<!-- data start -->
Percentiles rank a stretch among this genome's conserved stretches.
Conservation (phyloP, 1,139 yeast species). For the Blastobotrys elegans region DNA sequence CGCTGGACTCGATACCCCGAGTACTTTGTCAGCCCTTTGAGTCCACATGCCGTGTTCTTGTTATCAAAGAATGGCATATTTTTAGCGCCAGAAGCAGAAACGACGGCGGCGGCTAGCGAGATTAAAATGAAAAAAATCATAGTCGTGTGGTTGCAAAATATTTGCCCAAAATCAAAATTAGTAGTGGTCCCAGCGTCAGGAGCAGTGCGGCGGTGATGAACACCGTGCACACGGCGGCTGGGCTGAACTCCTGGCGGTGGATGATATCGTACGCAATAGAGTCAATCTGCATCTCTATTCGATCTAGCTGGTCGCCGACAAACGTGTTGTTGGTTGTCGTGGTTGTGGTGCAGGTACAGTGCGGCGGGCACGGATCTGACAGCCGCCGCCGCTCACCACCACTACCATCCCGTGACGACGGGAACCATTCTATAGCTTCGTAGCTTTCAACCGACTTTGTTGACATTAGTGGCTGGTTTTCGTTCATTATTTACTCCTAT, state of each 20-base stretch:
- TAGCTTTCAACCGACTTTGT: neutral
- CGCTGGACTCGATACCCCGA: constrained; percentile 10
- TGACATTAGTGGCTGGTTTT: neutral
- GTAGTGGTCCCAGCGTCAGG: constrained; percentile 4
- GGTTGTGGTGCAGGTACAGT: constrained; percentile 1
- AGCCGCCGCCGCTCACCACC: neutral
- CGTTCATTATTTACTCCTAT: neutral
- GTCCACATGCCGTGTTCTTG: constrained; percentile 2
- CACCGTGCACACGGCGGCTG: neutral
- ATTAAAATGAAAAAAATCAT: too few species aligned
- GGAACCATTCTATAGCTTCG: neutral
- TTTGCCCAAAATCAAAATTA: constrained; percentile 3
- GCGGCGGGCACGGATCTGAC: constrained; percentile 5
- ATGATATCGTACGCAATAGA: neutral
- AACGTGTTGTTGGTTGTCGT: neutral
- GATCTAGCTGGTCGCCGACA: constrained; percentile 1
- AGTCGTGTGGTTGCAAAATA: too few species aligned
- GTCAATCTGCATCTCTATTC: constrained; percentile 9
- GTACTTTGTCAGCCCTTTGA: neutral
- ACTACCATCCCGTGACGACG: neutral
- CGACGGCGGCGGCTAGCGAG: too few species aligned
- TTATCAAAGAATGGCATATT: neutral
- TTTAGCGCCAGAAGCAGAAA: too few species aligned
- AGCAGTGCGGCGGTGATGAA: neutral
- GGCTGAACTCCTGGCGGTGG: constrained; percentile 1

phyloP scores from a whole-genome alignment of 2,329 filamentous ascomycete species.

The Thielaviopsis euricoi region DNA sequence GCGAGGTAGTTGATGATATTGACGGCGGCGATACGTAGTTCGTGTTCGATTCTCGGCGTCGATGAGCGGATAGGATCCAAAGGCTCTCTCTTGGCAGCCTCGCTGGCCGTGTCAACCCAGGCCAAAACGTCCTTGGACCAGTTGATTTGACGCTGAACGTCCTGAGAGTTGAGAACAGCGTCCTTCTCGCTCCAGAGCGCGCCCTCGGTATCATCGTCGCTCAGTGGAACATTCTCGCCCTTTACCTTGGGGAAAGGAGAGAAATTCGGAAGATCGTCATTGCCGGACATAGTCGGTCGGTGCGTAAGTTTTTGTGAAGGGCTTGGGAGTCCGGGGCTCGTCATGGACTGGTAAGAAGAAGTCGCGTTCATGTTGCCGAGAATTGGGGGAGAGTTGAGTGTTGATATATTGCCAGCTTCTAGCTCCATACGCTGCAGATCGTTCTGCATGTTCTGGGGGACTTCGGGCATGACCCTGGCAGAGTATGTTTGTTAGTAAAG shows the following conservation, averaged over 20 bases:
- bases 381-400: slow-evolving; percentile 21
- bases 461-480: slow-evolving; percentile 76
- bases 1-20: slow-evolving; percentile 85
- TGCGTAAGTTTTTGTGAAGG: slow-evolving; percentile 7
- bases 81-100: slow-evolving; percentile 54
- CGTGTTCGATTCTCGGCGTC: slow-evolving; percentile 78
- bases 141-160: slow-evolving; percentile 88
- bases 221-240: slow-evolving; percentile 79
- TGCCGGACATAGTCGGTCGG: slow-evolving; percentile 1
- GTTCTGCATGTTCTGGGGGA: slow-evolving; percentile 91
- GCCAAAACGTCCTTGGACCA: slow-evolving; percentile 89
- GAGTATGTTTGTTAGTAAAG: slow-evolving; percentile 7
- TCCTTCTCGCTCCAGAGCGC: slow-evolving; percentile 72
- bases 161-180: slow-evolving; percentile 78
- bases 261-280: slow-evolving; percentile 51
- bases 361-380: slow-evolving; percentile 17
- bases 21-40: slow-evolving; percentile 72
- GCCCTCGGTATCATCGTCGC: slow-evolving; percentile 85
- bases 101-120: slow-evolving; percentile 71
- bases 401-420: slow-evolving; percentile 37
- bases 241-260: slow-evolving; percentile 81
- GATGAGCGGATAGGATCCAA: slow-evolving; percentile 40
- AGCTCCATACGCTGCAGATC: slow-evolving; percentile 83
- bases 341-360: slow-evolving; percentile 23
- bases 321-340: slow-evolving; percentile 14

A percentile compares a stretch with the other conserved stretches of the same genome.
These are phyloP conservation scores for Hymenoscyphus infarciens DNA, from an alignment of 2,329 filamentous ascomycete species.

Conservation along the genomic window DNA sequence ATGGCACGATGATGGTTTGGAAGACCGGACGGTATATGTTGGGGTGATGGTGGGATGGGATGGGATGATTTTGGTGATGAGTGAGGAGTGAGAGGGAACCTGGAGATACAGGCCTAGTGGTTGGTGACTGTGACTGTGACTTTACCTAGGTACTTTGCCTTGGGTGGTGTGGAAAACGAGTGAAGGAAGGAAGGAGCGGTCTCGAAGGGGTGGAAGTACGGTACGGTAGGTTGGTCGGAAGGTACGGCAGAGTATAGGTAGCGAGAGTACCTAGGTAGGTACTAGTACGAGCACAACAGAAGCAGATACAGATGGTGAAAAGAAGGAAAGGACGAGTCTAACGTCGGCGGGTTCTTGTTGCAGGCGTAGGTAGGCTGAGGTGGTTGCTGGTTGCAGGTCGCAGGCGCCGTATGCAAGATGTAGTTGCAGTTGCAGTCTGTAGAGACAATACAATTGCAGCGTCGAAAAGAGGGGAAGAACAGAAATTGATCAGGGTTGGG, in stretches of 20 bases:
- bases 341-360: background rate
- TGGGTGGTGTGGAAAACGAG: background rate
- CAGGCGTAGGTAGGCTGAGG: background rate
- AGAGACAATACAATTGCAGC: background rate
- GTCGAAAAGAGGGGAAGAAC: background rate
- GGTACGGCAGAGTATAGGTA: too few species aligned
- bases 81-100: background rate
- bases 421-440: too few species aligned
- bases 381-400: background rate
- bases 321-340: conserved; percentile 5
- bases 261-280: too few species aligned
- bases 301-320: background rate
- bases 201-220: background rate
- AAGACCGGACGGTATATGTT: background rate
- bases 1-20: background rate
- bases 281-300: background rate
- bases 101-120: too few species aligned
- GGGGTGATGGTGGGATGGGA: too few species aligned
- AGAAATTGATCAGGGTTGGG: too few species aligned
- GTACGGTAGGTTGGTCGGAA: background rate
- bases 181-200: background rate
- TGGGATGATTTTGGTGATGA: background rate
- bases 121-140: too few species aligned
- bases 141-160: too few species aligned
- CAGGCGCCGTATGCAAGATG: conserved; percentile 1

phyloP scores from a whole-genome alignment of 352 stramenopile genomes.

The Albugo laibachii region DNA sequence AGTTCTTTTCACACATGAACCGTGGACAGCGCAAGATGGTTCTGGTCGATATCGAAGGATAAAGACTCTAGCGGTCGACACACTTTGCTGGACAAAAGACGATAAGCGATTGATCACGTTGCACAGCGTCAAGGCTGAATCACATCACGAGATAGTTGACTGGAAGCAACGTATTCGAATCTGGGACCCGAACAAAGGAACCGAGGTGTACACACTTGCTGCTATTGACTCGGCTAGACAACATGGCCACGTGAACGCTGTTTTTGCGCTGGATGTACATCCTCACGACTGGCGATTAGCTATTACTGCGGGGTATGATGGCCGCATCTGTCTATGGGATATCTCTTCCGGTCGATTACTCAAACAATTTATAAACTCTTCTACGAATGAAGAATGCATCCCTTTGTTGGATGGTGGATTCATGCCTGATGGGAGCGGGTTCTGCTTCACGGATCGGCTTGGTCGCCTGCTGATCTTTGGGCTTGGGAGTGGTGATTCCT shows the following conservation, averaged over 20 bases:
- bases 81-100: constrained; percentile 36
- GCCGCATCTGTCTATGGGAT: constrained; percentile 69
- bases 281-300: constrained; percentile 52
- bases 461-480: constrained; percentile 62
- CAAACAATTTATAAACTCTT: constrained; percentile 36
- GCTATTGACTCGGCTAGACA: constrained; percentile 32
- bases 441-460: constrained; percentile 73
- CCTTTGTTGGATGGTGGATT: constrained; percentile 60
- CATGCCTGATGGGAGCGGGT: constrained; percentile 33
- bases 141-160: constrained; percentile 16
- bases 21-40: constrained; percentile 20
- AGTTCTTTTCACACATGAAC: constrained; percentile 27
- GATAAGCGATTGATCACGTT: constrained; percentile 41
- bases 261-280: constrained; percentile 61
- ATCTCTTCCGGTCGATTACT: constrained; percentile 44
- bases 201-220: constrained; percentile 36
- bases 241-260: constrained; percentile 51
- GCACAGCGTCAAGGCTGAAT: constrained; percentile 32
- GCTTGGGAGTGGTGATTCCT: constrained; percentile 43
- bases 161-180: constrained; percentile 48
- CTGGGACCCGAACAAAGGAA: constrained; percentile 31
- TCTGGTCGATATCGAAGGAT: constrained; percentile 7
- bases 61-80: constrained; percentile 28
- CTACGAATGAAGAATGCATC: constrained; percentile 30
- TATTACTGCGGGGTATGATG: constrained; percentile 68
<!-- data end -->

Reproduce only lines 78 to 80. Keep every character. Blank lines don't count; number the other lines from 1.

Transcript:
- bases 181-200: background rate
- TGGGATGATTTTGGTGATGA: background rate
- bases 121-140: too few species aligned